1. Tell us about your latest book.

Thirsty is the story of one woman’s unusual journey through an abusive marriage, set against the backdrop of a Pittsburgh steel community at the turn of the twentieth century. Klara Bozic marries young, immigrates to America, and discovers her husband is angry and abusive. She is a woman without a voice, a woman constrained by religion, class, gender, and economics, but still she has to figure out if she has the courage to change her path in life (a question we all come up against at one point or another). Thirsty is the story of her journey.

2. How did you get started as a writer?

I wrote my first poem—“The Hummingbird”—when I was eight. (I still have it.) After that I was obsessed with writing. I wrote poems, short stories, and during middle school, a series of parodic plays about my older sister and her friends. While other kids were dallying around at the mall, I was sitting under a tree scribbling in my journal. I majored in English and journalism as an undergrad at Indiana University, and studied poetry there with some amazing poets (including Lynda Hull and Yusef Komunyakaa). I wrote the first draft of Thirsty as my graduate thesis at Columbia College Chicago.

3. What does a typical day look like for you?

5:00 a.m. – Wake. Go to gym.

6:15 a.m. – Check email/Twitter/Facebook. Say hi to world. See what I missed overnight.

6:45 a.m. – Tully (my 20-month-old daughter) wakes.

6:45 a.m. – 12:00 p.m. – Tully time.

12:00 – 5:00 – Write. Ponder. Work.

5:00 – 7:00 – Tully time.

7:00 – 7:30 – Eat. Talk with husband.

7:30 – 10:00 – Write. Ponder. Work.

10:00 – 10:30 – Read in bed.

10:30 – Crash.

4. Describe your workspace.

My apartment in the French Concession area of Shanghai sits at the intersection of two streets: Wulumuqi Road and Anfu Road. Wulumuqi Road is still part of old China; here I can have a live chicken killed and plucked for dinner, get a couple of frogs skinned for lunch, or buy xiaolongbao from street vendors. Anfu Road represents new China; here I can sip a glass of wine at a French wine bar, have a slice of thin-crust pizza at an Italian restaurant, get my nails done, or have a silky dress made at an upscale tailor shop.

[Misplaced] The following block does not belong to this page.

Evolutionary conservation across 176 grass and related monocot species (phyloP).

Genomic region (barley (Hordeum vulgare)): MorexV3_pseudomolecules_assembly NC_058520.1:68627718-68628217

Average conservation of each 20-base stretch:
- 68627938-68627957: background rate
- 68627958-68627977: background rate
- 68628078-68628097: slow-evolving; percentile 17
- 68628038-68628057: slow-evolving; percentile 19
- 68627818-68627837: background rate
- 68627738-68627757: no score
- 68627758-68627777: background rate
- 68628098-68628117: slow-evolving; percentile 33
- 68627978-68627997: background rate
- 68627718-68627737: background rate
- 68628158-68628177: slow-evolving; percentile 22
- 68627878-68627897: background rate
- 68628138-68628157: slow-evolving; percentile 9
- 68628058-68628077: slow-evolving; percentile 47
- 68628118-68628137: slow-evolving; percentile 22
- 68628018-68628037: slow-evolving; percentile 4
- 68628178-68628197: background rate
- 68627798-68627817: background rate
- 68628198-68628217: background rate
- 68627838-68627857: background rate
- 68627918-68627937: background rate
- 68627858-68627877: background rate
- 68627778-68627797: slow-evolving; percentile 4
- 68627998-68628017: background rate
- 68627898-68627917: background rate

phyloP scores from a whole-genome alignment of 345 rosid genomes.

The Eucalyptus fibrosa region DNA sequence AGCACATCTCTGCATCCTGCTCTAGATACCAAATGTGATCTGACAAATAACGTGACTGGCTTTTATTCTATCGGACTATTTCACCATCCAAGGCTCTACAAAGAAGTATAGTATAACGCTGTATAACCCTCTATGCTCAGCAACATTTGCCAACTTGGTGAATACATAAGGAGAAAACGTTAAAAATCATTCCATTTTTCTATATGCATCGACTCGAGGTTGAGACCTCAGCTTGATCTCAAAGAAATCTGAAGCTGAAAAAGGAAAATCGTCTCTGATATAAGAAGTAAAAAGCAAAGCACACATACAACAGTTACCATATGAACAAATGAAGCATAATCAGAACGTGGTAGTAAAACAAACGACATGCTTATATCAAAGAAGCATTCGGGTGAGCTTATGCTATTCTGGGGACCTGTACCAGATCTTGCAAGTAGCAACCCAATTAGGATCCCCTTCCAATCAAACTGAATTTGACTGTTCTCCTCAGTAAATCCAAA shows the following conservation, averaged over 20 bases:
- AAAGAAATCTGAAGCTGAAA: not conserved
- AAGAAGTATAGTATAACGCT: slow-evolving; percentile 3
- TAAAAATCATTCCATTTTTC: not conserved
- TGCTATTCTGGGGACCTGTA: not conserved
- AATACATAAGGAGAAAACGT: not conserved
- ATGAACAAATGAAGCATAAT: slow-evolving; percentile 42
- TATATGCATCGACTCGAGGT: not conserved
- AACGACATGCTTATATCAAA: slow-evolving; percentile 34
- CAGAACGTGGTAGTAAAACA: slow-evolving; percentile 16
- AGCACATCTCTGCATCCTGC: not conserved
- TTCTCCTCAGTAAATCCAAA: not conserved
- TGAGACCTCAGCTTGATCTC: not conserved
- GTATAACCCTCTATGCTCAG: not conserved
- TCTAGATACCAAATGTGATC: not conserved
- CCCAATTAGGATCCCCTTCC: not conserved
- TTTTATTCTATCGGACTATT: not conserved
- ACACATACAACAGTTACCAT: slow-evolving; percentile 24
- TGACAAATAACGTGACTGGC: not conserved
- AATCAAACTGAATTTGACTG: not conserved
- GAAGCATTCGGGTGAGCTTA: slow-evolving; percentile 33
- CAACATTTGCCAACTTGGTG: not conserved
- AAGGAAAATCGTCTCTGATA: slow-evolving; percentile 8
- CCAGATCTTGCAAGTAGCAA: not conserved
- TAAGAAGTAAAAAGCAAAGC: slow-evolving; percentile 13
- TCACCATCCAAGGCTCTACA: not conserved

While I often hole up in my home office when I’m working hard on a project, I spend an equal amount of time in one of the many coffee shops at the intersection of Wulumuqi and Anfu roads. As a writer, I’m inspired by place, and there’s no better place for a little inspiration than this intersection in Shanghai, China. I see it all. (Then I write it down.)

5. Favorite books (especially for writers)

Here are five books that have wowed me in the past couple of years. I’ve read all of them more than once:

  • · Extremely Loud & Incredibly Close by Jonathan Safran Foer
  • · The Time Traveler’s Wife by Audrey Niffenegger
  • · Encyclopedia of an Ordinary Life by Amy Krouse Rosenthal
  • · The Known World by Edward P. Jones
  • · The Gathering by Anne Enright

(I also think that Steve Almond is inappropriately hilarious and should be read out loud to friends at least once a week, Haruki Murakami’s The Wind-Up Bird Chronicle is brilliant, and Mark Haddon is a master of point of view.)

6. Tell us 3 interesting/crazy things about you

Between 1998 and 2002, I spent three seasons on a 588,000-acre ranch in New Mexico where I saw more bears and elk than people, learned to shoot a gun, and became a terrible, but passionate fly-fisherwoman.

I am Meat Loaf’s greatest fan. (I’ve seen him perform numerous times, grabbed his belly at a record label meet-and-greet, and served homemade meat loaf to friends for dinner before concerts.)

I suffer terrible vertigo.

7. Favorite quote

“’There is no use trying,’ said Alice; ‘one can’t believe impossible things.’ ‘I dare say you haven’t had much practice,’ said the Queen. ‘When I was your age, I always did it for half an hour a day. Why, sometimes I’ve believed as many as six impossible things before breakfast.’” – from Alice’s Adventures in Wonderland by Lewis Carroll

8. Best and worst part of being a writer

First drafts are excruciating for me; when I’m writing them I feel like I’m being turned inside-out. I love writing second (and third, fourth, fifth) drafts. That’s when the fun begins, when things flow, when I can really dive deep.

9. Advice for other writers

For me, there are two parts to being a writer:

1)   the mystery of discovering and writing stories

2)   the business of finding homes for those stories

Keep those two parts separate. Trust the mystery of your story as you’re writing it. Listen to it. Breathe it in. Breathe it out. See it in your dreams. Carry it on your daily walk to the river. And once you’ve got a story finished, believe in it. Then work hard to find a home for it.

10. Tell us a story about your writing experience. 

I read everything I write out loud. Over and over again. Whether I’m alone in my office or sitting in a crowded restaurant. Last year I was reading a piece out loud in a local Shanghai coffee shop when I realized an entire table of Chinese teenagers was staring at me. The funny thing was, they weren’t bothered by the fact that I was reading out loud, but were listening to practice understanding English.